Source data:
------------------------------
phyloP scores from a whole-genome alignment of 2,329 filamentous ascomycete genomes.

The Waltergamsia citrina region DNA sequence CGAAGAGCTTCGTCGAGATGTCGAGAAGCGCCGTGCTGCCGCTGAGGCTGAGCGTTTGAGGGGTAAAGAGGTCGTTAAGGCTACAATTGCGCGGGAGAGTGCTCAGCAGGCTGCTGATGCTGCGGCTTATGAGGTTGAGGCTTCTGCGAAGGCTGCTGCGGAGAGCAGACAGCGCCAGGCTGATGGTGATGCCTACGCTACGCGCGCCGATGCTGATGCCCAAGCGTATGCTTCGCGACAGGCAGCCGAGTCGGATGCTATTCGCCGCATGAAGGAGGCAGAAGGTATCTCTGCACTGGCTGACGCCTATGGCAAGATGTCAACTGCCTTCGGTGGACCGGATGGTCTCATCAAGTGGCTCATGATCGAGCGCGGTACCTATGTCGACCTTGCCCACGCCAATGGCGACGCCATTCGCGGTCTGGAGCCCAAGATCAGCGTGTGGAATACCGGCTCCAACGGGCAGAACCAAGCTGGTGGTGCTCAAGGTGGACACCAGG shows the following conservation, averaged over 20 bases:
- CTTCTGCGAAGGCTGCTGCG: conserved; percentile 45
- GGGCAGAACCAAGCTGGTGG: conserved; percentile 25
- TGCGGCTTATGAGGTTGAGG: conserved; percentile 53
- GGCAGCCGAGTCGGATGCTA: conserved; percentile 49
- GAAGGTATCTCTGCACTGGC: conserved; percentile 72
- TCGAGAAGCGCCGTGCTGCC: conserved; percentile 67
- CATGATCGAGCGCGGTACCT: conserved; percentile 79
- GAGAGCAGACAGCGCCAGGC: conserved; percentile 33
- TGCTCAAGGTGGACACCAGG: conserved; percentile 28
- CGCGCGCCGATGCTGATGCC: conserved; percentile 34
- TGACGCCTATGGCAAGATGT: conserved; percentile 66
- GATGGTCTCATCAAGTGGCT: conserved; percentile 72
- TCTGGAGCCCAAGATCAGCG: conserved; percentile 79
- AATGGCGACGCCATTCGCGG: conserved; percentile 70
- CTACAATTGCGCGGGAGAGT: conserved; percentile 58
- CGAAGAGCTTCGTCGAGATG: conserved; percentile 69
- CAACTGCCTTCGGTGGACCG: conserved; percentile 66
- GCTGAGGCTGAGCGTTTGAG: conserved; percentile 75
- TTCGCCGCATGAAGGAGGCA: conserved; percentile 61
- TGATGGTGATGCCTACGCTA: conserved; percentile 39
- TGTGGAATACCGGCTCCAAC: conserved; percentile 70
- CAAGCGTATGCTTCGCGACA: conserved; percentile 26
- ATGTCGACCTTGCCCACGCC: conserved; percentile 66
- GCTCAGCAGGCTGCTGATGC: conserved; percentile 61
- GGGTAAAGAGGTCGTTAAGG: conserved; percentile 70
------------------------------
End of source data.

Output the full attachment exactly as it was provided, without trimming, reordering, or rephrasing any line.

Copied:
phyloP scores from a whole-genome alignment of 2,329 filamentous ascomycete genomes.

The Waltergamsia citrina region DNA sequence CGAAGAGCTTCGTCGAGATGTCGAGAAGCGCCGTGCTGCCGCTGAGGCTGAGCGTTTGAGGGGTAAAGAGGTCGTTAAGGCTACAATTGCGCGGGAGAGTGCTCAGCAGGCTGCTGATGCTGCGGCTTATGAGGTTGAGGCTTCTGCGAAGGCTGCTGCGGAGAGCAGACAGCGCCAGGCTGATGGTGATGCCTACGCTACGCGCGCCGATGCTGATGCCCAAGCGTATGCTTCGCGACAGGCAGCCGAGTCGGATGCTATTCGCCGCATGAAGGAGGCAGAAGGTATCTCTGCACTGGCTGACGCCTATGGCAAGATGTCAACTGCCTTCGGTGGACCGGATGGTCTCATCAAGTGGCTCATGATCGAGCGCGGTACCTATGTCGACCTTGCCCACGCCAATGGCGACGCCATTCGCGGTCTGGAGCCCAAGATCAGCGTGTGGAATACCGGCTCCAACGGGCAGAACCAAGCTGGTGGTGCTCAAGGTGGACACCAGG shows the following conservation, averaged over 20 bases:
- CTTCTGCGAAGGCTGCTGCG: conserved; percentile 45
- GGGCAGAACCAAGCTGGTGG: conserved; percentile 25
- TGCGGCTTATGAGGTTGAGG: conserved; percentile 53
- GGCAGCCGAGTCGGATGCTA: conserved; percentile 49
- GAAGGTATCTCTGCACTGGC: conserved; percentile 72
- TCGAGAAGCGCCGTGCTGCC: conserved; percentile 67
- CATGATCGAGCGCGGTACCT: conserved; percentile 79
- GAGAGCAGACAGCGCCAGGC: conserved; percentile 33
- TGCTCAAGGTGGACACCAGG: conserved; percentile 28
- CGCGCGCCGATGCTGATGCC: conserved; percentile 34
- TGACGCCTATGGCAAGATGT: conserved; percentile 66
- GATGGTCTCATCAAGTGGCT: conserved; percentile 72
- TCTGGAGCCCAAGATCAGCG: conserved; percentile 79
- AATGGCGACGCCATTCGCGG: conserved; percentile 70
- CTACAATTGCGCGGGAGAGT: conserved; percentile 58
- CGAAGAGCTTCGTCGAGATG: conserved; percentile 69
- CAACTGCCTTCGGTGGACCG: conserved; percentile 66
- GCTGAGGCTGAGCGTTTGAG: conserved; percentile 75
- TTCGCCGCATGAAGGAGGCA: conserved; percentile 61
- TGATGGTGATGCCTACGCTA: conserved; percentile 39
- TGTGGAATACCGGCTCCAAC: conserved; percentile 70
- CAAGCGTATGCTTCGCGACA: conserved; percentile 26
- ATGTCGACCTTGCCCACGCC: conserved; percentile 66
- GCTCAGCAGGCTGCTGATGC: conserved; percentile 61
- GGGTAAAGAGGTCGTTAAGG: conserved; percentile 70